The Peculiar Life of a Lonely Postman

the_peculiar_life_of_a_lonely_postman_1

 Denis Thériault

First Sentence:     Swirling like water

                                    against rugged rocks,

                                    time goes around and around

Beech Street, rue des Hêtres, was for the most part lined with maples.

Back of the book:

A beautifully tragic and thought-provoking tale, The Peculiar Life of a Lonely Postman is a moving book by a talented new voice.

Secretly steaming open envelopes and reading the letters inside,
Bilodo has found an escape from his lonely and routine life as a postman. When one day he comes across a mysterious letter containing only a single haiku, he finds himself avidly caught up in the relationship between a long-distance couple, who write to each other using only beautiful poetry. He feasts on their words, vicariously living a life for which he longs. But it will only be a matter of time before his world comes crashing down around him…

* * * *

Click for last sentence

Advertisements

A Riot of Goldfish

Kanoko Okamoto

First Sentence: Today again Mataichi scooped the tiny fish one by one into a shallow bowl and examined them carefully under a magnifying glass.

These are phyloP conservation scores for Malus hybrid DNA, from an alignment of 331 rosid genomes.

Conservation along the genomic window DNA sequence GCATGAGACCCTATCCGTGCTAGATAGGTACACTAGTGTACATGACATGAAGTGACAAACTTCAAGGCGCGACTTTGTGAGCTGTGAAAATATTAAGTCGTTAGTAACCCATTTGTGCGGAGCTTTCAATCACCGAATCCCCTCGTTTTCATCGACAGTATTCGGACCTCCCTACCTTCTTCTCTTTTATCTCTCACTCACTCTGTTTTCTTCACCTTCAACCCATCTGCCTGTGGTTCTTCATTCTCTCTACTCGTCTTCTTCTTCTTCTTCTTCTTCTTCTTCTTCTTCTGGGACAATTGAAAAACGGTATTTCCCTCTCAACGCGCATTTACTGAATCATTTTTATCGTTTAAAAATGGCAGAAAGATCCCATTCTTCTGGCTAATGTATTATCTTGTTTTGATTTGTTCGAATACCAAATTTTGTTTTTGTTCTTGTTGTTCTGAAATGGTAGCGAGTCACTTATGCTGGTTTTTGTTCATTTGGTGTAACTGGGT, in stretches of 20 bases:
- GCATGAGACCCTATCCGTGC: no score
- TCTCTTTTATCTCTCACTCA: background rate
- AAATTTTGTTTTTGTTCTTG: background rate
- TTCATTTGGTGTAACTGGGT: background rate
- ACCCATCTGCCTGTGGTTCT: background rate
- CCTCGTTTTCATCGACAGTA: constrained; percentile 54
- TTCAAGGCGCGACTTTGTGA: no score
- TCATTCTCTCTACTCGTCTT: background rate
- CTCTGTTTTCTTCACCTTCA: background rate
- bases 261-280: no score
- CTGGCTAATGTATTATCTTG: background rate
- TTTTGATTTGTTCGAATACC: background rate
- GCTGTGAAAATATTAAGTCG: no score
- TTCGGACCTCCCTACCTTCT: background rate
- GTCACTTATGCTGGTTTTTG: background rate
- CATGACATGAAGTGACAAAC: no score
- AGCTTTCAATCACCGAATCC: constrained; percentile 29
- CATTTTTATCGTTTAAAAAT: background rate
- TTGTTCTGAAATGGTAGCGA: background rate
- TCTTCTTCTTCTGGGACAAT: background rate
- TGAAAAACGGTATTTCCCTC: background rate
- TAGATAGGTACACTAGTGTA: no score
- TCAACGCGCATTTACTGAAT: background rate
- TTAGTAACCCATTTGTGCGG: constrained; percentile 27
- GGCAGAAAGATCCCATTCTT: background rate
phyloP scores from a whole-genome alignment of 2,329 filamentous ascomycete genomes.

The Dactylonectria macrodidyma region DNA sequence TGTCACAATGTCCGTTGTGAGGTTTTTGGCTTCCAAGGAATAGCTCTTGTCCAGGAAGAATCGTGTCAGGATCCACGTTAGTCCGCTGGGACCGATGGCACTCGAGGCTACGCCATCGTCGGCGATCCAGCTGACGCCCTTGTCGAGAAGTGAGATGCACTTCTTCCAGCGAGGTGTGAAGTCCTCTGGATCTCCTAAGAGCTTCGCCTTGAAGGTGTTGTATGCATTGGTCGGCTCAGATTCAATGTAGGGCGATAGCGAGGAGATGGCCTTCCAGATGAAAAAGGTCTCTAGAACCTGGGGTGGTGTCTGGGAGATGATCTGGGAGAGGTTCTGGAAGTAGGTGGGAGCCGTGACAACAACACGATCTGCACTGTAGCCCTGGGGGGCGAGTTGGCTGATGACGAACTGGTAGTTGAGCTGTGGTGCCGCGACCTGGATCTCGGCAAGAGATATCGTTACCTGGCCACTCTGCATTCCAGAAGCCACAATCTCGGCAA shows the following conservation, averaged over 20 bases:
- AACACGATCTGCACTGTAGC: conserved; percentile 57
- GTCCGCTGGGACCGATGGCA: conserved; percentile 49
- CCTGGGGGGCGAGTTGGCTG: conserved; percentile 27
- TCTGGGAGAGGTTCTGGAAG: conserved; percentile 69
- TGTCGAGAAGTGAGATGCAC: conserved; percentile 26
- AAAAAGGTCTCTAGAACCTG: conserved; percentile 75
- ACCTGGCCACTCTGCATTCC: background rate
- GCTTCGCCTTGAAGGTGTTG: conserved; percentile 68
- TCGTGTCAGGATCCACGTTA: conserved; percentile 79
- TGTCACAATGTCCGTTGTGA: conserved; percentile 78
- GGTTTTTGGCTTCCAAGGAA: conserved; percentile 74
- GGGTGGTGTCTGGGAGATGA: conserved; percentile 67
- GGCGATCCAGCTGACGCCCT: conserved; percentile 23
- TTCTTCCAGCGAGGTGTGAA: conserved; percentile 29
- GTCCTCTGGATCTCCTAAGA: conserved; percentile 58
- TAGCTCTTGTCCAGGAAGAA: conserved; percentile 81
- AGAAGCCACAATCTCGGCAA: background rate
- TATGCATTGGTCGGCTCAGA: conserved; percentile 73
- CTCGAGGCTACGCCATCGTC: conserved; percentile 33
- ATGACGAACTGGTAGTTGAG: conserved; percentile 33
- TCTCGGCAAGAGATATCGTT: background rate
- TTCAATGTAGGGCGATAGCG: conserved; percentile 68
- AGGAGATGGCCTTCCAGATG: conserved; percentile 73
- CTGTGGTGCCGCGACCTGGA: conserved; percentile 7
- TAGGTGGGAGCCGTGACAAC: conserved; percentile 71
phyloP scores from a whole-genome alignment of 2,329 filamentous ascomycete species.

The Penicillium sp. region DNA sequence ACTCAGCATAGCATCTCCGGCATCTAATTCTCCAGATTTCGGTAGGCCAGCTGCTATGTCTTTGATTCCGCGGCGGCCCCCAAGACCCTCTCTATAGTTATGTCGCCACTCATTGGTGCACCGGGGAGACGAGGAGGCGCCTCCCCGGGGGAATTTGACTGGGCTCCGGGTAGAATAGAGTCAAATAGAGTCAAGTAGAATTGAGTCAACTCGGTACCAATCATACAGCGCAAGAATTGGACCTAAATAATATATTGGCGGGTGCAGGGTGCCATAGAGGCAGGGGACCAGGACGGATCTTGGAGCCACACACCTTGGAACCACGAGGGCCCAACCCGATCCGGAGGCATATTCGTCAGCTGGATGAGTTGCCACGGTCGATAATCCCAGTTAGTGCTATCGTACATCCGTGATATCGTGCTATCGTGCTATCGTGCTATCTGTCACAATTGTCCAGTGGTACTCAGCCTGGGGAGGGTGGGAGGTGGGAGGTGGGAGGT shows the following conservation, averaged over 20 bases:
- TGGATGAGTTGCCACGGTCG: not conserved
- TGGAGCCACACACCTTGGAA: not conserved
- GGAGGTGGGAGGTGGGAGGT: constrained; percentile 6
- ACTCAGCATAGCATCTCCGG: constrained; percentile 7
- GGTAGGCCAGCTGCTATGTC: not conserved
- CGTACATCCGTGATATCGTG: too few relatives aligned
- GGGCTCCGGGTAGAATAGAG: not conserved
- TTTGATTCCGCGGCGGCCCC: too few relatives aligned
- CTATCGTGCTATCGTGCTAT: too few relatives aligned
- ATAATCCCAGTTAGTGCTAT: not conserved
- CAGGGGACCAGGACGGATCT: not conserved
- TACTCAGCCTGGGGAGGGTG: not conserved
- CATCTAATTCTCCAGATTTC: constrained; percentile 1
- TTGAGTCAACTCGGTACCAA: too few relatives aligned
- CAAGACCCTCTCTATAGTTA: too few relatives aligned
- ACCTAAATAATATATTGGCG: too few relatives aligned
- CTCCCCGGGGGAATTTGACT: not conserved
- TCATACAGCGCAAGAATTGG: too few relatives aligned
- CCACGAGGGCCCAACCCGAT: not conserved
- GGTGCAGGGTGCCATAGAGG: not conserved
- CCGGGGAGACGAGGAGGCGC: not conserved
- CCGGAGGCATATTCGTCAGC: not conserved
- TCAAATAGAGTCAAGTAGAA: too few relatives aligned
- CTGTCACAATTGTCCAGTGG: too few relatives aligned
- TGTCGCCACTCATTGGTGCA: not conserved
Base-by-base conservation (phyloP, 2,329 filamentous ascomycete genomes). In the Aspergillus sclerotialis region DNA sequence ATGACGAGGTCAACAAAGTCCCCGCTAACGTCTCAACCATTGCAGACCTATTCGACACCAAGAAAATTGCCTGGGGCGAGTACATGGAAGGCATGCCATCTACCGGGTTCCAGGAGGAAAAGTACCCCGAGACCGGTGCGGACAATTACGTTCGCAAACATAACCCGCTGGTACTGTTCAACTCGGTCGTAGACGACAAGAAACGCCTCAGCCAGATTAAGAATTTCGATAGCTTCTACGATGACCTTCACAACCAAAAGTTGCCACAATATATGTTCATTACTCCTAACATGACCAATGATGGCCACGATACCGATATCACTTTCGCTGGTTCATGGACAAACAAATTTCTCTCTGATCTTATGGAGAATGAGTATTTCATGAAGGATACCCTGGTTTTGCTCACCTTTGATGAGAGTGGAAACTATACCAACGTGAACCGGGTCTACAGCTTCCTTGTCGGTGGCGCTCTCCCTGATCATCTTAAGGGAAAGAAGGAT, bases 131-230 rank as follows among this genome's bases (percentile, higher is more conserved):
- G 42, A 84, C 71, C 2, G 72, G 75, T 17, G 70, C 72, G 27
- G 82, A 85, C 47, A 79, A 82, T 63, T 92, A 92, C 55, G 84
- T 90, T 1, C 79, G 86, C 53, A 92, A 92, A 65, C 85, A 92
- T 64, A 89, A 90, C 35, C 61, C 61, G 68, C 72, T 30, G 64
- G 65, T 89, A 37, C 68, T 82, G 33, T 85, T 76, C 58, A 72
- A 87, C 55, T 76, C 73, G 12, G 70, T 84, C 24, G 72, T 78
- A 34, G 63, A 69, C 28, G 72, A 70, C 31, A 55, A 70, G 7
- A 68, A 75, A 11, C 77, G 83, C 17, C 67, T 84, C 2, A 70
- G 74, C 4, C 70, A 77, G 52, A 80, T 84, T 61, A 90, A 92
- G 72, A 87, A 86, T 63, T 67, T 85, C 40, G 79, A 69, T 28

This is the story of Maitichi, the son of lower class goldfish sellers, who falls in love with the beautiful daughter of his wealthy patron. Maitichi is sent off to study goldfish breeding on the condition that he return and help his patron make his fortune. When he does return however, Masako is married with children and Maitichi has missed his chance with her. He then decides to devote his life to producing one ideal, perfect goldfish, to mirror Masako’s beauty. As the years go by this proves to be a lot more difficult than Maitichi had hoped. Overall I enjoyed this book as a short read but I don’t think I’d be recommending it to a lot of people. It’s a nice little fable with a sweet ending, but ultimately Maitichi has very few redeeming features and the writing doesn’t exactly leave a lasting impression. In fact, if it was any longer (it’s only 50 pages), I might not have finished it…

* *

Click for last sentence